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February 2020

Blood in the Monongahela

The Power of Hubris and the Death of George Washington



”Anyone who has ever looked into the glazed eyes of a soldier dying on the battlefield will think hard before starting a war.” - Otto von Bismarck


     The greatest American to ever live should not have made it past his 22nd birthday. George Washington’s first battle was the disastrous 1754 Battle of Fort Necessity, where an unsuspecting and unprepared column of British soldiers, led by the starry-eyed then-Colonel Washington, attacked, was surrounded, and nearly obliterated just south of modern-day Pittsburgh by a numerically superior force of French, Abenaki, Lenape, and Shawnee. Washington was so consumed by his desire to prove his worth to his British superiors that he sparked a global conflict between Britain, France, and their respective allies that killed 1.1 million people; more than the Civil War, War on Terror, and Revolution combined. But that same hubris and vanity which nearly got Washington killed might have actually killed the father of our nation — and his upstart rebellion with it — if he hadn’t come so close to annihilation 20 years prior. Hubris did not make George Washington the man - but it made George Washington a legend.

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An Experience with a Friend

For Better or For Worse

By Max Troiano

"The truth is, unless you let go, unless you forgive yourself, unless you forgive the situation, unless you realize that the situation is over, you cannot move forward."
~ Steve Maraboli

     Friends who encourage you to do more help you to be more, for better or for worse. My newfound friends over my past three years Fenn have done just that to me. It took a year and a half or so for me to find the groove of things with them, but it had all neatly fallen into place by Halloween of last year when Max Merhige invited me over to his house along with four or five others. I didn’t know what was going to happen, but I knew from the start it was going to be different. It was a slick dark night, the kind of night where every light shone off the wet pavement and the trees still slowly dripped with the afternoon rain. I softly pulled up to the house and got out of the car, the doorlight casting a weak glow onto the grass. I tentatively stepped in the door, and we were off.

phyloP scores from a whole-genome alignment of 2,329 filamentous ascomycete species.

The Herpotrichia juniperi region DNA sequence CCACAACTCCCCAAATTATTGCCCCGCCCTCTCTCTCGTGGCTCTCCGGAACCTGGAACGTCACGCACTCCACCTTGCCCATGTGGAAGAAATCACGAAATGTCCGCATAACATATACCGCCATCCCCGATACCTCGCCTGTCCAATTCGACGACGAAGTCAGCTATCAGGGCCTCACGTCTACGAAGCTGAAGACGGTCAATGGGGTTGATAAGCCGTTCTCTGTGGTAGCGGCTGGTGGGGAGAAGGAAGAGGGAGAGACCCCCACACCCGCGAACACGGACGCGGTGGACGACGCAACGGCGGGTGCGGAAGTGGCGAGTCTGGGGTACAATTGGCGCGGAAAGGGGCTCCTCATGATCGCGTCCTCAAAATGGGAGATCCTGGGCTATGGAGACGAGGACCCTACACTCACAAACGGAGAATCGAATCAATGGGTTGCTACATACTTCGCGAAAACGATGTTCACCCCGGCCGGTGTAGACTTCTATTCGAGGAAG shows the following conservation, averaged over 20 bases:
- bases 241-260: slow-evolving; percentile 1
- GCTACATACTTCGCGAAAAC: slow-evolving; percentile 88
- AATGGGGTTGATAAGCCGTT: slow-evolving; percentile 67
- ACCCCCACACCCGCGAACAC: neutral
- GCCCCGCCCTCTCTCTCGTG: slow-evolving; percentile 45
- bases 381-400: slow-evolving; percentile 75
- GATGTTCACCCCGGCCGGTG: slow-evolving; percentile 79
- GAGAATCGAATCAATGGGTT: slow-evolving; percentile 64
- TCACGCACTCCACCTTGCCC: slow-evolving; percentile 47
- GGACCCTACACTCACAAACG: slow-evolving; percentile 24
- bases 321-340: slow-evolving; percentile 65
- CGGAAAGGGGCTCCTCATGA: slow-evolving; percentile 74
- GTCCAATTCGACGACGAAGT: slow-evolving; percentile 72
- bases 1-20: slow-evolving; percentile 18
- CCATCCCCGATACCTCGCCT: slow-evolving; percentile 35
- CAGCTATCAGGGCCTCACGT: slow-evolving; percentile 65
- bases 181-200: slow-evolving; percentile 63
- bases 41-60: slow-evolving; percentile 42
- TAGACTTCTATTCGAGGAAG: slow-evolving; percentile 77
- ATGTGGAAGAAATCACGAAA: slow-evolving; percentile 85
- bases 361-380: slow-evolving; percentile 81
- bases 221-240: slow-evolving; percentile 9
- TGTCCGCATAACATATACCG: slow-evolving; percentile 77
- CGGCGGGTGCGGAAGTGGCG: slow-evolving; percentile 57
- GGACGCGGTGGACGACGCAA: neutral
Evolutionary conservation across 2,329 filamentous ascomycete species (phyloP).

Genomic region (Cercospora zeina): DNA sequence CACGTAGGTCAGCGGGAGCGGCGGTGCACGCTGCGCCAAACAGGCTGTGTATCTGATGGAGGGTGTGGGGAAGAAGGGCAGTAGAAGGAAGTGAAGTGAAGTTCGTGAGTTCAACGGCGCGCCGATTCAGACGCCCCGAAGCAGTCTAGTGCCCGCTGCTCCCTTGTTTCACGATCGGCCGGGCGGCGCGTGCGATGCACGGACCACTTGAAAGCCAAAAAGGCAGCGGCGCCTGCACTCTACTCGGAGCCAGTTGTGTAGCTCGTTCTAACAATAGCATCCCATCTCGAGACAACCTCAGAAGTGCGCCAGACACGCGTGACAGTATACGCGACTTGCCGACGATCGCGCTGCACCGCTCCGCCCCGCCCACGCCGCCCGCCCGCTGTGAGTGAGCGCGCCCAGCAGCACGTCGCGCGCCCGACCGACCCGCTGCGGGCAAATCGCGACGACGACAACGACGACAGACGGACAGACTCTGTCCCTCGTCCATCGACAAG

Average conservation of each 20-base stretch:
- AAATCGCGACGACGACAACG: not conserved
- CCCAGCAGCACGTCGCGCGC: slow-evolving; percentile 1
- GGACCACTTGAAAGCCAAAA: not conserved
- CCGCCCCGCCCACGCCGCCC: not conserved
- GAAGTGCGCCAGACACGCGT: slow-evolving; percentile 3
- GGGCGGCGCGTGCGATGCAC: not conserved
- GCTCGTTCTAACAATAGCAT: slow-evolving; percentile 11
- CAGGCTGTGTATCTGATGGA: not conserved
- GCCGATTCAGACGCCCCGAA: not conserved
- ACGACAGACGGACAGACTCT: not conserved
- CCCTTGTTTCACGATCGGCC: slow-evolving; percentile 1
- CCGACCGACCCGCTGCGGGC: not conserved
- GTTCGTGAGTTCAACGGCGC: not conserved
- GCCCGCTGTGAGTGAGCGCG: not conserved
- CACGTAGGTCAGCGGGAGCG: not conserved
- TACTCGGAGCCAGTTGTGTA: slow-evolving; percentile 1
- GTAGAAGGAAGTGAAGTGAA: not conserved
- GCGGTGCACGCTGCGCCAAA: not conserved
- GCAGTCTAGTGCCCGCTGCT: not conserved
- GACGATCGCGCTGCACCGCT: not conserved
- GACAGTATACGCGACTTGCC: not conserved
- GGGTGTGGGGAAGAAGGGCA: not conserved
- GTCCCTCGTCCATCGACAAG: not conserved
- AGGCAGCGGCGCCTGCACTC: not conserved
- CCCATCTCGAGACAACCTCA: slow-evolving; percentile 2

Max Merhige, Max Libby-Grantham, Will Simon, Nathaniel Pynchon, Ethan Rich, and I sprinted around the questionably grippy pavement, nearly sliding into telephone poles and each other as we tried to be the first to get the candy bars. There was no plan, I was completely out of my comfort zone, and I was without a doubt having the time of my life. My friends bring out the best and the worst in me, inspiring me to both confidence and recklessness, on the one hand invigorating and on the other worryingly flippant of the consequences of our actions. I will never again be the fearful boy with a head stuck inside a book that I was at the start of my time here at Fenn. I have only spent three years, a small fraction of my life, with these people, and for better and for worse will not spend much more time with them. But that time which I have has undoubtedly changed me — and for the better.